CANBERRA, AAP – Bankers have been accused of “industrial-scale greenwashing” by financing a huge new gas field.

But National Australia Bank and Westpac insist they’re on board with the global push for net-zero emissions.

Woodside and BHP signed a $16.5 billion offshore LNG joint venture in November, which will cement another 30 years of gas exports from Australia.

Woodside has now completed the sale of a 49 per cent stake in the infrastructure that will process the new gas onshore at a $5.6 billion expansion of the existing Pluto facility near Karratha in the Pilbara region of Western Australia.

The developers say the eight million tonne per annum Scarborough project will be among the lowest carbon intensity sources of LNG for North Asian customers, with its 11.1 trillion cubic feet of gas.

The first LNG cargo from Pluto Train 2 is targeted for 2026.

Investor activist organisation Market Forces says some of Australia’s biggest banks are funding a “carbon bomb” on the scale of 15 heavy emitting coal power stations spewing out pollution for three decades.

Campaigner Jack Bertolus told AAP the “industrial-scale greenwashing” also poses unacceptable risks to fragile marine life and irreplaceable Murujuga Aboriginal rock art, which is under consideration for World Heritage Listing.

Ethical investors – big and small – are looking for genuinely sustainable and environmentally friendly places to put their capital.

Lenders and industry are keen to oblige.

“Climate action is everyone’s job. NAB wants to be part of the solution. We fully support net zero by 2050,” NAB has said as a member of the global Net Zero Banking Alliance.

Some groups, including Market Forces, are being given a seat at the corporate table to share concerns.

NAB, ANZ and Westpac are among 18 global banks in the consortium lending $US3.486 billion ($4.85 billion) to specialist investors Global Infrastructure Partners (GIP) for a stake in the Scarborough to Pluto project.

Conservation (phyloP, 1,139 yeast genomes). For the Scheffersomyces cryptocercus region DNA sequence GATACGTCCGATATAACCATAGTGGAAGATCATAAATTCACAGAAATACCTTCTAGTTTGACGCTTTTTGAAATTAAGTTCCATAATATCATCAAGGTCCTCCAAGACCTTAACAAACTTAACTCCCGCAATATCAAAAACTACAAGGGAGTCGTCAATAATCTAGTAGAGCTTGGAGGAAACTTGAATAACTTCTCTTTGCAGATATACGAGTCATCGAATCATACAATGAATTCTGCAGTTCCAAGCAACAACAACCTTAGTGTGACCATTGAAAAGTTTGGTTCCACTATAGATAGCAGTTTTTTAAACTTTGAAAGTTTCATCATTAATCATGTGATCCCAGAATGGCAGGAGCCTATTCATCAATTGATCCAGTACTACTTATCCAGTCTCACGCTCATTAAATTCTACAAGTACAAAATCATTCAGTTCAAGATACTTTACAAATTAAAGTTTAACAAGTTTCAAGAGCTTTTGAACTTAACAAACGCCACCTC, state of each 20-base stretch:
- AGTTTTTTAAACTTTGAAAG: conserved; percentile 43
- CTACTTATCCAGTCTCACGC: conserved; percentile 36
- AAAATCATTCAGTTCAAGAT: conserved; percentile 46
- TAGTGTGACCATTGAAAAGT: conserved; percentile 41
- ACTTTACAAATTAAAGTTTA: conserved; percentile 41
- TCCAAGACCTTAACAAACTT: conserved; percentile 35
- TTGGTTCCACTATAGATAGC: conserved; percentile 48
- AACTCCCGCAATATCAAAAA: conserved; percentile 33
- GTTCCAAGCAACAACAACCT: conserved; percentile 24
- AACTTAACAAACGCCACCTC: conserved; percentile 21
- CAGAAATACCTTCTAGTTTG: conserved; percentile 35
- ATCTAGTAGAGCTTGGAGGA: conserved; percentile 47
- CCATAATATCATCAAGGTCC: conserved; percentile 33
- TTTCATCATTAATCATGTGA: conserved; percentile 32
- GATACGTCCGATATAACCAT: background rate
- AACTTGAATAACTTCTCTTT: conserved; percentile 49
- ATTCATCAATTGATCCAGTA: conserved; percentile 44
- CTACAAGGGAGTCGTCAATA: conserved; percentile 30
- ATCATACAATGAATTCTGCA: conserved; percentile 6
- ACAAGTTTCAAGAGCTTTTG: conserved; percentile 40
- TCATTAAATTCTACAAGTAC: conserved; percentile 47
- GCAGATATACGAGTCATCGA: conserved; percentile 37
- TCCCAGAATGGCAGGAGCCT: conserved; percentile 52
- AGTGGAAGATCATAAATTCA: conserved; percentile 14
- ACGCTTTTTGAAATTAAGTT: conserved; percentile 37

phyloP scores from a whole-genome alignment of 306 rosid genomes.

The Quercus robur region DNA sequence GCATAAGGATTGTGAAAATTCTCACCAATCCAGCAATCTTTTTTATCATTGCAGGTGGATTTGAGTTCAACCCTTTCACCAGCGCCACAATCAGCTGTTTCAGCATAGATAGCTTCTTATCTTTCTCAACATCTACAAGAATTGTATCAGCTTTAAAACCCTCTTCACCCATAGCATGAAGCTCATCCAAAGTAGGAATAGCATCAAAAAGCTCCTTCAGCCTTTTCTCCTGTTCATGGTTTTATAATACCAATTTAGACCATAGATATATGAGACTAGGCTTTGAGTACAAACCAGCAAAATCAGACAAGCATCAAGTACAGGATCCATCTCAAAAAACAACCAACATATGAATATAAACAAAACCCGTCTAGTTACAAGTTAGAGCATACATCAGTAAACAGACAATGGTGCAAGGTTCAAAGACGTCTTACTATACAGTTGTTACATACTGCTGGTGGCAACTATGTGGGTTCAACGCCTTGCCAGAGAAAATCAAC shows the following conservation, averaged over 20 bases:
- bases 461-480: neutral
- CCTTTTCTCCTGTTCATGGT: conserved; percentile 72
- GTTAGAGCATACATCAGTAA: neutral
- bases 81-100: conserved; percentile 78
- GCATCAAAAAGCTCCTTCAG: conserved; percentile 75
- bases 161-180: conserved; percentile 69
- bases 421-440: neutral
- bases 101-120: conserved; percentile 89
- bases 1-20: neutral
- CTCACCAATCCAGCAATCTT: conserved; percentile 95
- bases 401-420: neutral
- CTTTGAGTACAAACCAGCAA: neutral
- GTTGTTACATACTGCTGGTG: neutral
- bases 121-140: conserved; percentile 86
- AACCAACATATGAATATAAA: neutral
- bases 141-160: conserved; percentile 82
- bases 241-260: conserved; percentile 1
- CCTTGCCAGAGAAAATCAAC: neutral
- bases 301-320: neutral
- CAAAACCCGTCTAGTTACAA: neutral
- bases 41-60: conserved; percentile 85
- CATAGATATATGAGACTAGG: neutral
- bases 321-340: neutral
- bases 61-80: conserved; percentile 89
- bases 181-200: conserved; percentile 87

Releasing the bank’s oil and gas policy in November, NAB chief executive Ross McEwan said he would limit fossil fuel lending.

But the bank reserved the right to support integrated liquefied natural gas in Australia, New Zealand, Papua New Guinea and selected LNG infrastructure in other regions, under the oil and gas exposure cap.

NAB does not comment on specific customers or transactions but said they will align their lending portfolio to net-zero emissions by 2050.

“It is the latest science that is guiding our methodology,” a spokeswoman told AAP.

NAB said it was training its bankers to ensure they understand this complex topic.

“We want the best climate bankers supporting our customers,” she said.

“NAB has set a cap on our oil and gas lending at $US2.4 billion and we are the first Australian bank to do so publicly and transparently.”

The bank says the exposure cap will reduce from 2026 through to 2050, aligned to the International Energy Agency’s net-zero emissions scenario.

But that scenario also includes “no investment in new fossil fuel supply projects,” according to the agency’s executive director Fatih Birol.

Mr Bertolus dismissed NAB’s oil and gas policy as a greenwashing exercise that allows the bank to continue funding the expansion of the fossil fuel industry.